Eternally Secure

by Derrick G. Jeter

Lucy and Linus are looking out the window and watching the rain pour down. Lucy says, “Boy, look at it rain . . . what if it floods the whole world?” Linus answers, “It will never do that. In the ninth chapter of Genesis, God promised Noah that would never happen again, and the sign of the promise is the rainbow.” “You’ve taken a great load off my mind,” Lucy says. Linus responds, “Sound theology has a way of doing that!”

 

When it comes to the question of whether Christians can lose their salvation—a question greatly burdening the minds of many—we need a dash of sound theology.

God is God. You are Not.

We start with what ought to be obvious, but too often forgotten: God is God. You are not. This has foundational implications as we try to answer this question of once saved, always saved. First, we will never understand everything in the Bible, but this doesn’t mean that we can’t understand some things. Second, this essay will not answer every question or objection. Third, God’s Word is more important than our feelings and opinions.

 

As we look into God’s Word let’s not forget that it is a book, made up of various types of literature, written by people within a context and for a purpose. As such, we can read it like any piece of literature. But it is more than just a book, it is a divine book, so we must read and interpret it with humility and in an attitude of prayer. God, the author, can and will help us understand what He wants us to know. Since the Bible is a divine book it cannot contradict itself. The apparent contradictions are just that, apparent—from a human perspective. Those things we see in tension, in the mind of God are beautifully harmonized. To bring apparent contradictions together the Bible should interpret the Bible. But a word of warning here: Always interpret obscure passages by clear passages to make the obscure more clear. Never interpret clear passages by obscure one because you’ll make the clear obscure.

What Do We Mean by Saved?

Now, one more word before we tackle the question of security directly. We need to understand what we mean by salvation. First, you must be a possessor, not a professor (Romans 10:9–10; 1 John 5:11–12). My name is Derrick Jeter—I possess it. But I’m not the Derek Jeter of the New York Yankees, no matter how often I claim it. Playing short stop as a boy doesn’t mean I can hit a big league curve ball. Second, the issue is security not carnality. Many, especially those who teach that you can lose your salvation, don’t believe that Christians can live in a lifestyle of sin, though they can (1 Corinthians 3:1–3). Third, our salvation and our security are about God, not us (Romans 5:8; Ephesians 2:1–2, 4–7). Charles Haddon Spurgeon, the late, great saint of London, said it best: “It is not your hold of Christ that saves you—it is Christ. It is not your joy in Christ that saves you—it is Christ. It is not even faith in Christ (though faith is the instrument)—it is Christ’s blood and His merits. Therefore, do not look to your hope, but to Christ, the source of your hope.”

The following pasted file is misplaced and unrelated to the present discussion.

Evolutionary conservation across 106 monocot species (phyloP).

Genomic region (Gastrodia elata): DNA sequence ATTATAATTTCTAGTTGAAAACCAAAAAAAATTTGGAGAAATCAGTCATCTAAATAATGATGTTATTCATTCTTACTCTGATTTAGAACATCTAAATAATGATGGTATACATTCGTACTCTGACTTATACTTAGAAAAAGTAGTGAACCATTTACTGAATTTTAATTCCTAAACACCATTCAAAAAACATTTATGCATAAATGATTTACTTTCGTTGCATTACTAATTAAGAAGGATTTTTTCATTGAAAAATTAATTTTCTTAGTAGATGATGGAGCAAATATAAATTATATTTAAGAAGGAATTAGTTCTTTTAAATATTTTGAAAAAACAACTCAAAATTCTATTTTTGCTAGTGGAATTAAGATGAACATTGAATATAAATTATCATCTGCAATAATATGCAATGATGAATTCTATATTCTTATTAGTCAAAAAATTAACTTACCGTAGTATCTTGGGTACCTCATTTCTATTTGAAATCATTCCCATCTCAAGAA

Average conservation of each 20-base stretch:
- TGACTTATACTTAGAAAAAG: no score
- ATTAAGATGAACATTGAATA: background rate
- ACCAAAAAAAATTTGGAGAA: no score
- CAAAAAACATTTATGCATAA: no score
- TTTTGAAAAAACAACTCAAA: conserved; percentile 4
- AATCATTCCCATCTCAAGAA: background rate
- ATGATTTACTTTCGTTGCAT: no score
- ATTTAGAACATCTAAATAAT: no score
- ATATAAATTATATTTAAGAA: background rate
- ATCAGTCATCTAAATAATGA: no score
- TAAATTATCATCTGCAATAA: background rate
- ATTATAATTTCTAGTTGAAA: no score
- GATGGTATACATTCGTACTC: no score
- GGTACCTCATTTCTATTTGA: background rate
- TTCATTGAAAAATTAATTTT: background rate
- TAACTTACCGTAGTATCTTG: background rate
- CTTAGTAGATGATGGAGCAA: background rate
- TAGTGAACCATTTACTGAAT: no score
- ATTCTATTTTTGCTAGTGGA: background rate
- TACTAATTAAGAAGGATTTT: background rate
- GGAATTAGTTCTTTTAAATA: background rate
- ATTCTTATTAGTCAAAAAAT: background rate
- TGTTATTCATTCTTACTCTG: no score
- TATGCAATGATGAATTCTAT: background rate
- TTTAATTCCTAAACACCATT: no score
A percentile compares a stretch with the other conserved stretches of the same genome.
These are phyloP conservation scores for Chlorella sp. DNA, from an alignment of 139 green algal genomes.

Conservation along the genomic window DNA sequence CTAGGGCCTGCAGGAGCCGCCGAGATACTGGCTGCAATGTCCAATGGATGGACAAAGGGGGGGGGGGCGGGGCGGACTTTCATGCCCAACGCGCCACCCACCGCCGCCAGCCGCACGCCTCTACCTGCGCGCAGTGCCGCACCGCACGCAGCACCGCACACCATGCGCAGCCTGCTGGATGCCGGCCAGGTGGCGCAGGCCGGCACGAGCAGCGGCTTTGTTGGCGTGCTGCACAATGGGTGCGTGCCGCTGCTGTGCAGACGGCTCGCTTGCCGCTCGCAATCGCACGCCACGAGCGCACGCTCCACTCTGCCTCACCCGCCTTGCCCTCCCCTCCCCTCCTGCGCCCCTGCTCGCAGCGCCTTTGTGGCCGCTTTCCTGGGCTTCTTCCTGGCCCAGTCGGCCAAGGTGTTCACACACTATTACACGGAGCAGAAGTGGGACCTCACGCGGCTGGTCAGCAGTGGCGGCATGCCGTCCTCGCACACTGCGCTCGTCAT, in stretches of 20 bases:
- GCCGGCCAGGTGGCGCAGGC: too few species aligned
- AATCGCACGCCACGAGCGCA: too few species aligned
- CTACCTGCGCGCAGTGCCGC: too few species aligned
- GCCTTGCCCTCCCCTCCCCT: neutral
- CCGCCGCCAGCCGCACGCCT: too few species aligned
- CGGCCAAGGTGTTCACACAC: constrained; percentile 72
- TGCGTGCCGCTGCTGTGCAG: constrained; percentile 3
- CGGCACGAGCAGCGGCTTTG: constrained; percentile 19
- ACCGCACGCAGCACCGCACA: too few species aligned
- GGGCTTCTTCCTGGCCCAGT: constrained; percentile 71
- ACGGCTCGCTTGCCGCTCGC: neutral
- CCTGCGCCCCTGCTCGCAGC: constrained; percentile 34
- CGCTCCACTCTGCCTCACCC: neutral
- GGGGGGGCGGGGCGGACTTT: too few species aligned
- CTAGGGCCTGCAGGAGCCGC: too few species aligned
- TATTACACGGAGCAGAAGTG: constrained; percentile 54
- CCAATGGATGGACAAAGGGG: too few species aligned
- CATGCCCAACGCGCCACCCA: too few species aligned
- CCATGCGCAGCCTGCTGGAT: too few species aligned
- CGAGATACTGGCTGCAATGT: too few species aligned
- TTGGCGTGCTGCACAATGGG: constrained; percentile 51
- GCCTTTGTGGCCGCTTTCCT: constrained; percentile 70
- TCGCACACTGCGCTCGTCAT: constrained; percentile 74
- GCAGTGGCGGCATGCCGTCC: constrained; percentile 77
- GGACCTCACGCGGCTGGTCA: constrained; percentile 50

Why Do Some Doubt Their Salvation?

Why do some doubt? The problem is not the truth of eternal security, but their assurance that it indeed is true. Assurance is the realization that a Christian has that he or she possesses eternal life. And for many that realization is doubtful. Some common reasons why people doubt include the inability to identify a specific time and place when they trusted Christ, wondering whether the procedure—the prayer, raising their hand, coming down front—when they came to Christ was appropriate, the belief that the doctrine of security will lead to loose living, feelings of unworthiness of God’s love and forgiveness, and the “problem” passages in the Bible that seem to teach you can lose your salvation.

As we get into the specifics of looking at some of these “problem” passages, you should keep this question in the forefront of your mind: Can any work of God be undone?

Does This Mean I Can Lose My Salvation?

John, in his first letter (not his gospel), refers to a group he calls “antichrists”—teachers who taught something contrary to Christ’s teaching. He says, “They went out from us, but they were not really of us; for if they had been of us, they would have remained with us; but they went out, so that it would be shown that they all are not of us” (1 John 2:19). Teachers who espouse that you can lose your salvation use this verse to prove their conclusion. But John is not talking about salvation, but about those who made a public affirmation of faith at one point but didn’t really make a commitment, in faith, to Christ. These are professors, not possessors. Other passages include Matthew 13:1–8; 1 Corinthians 15:2 (cf. 2 Corinthians 13:5); and Hebrews 3:6, 14.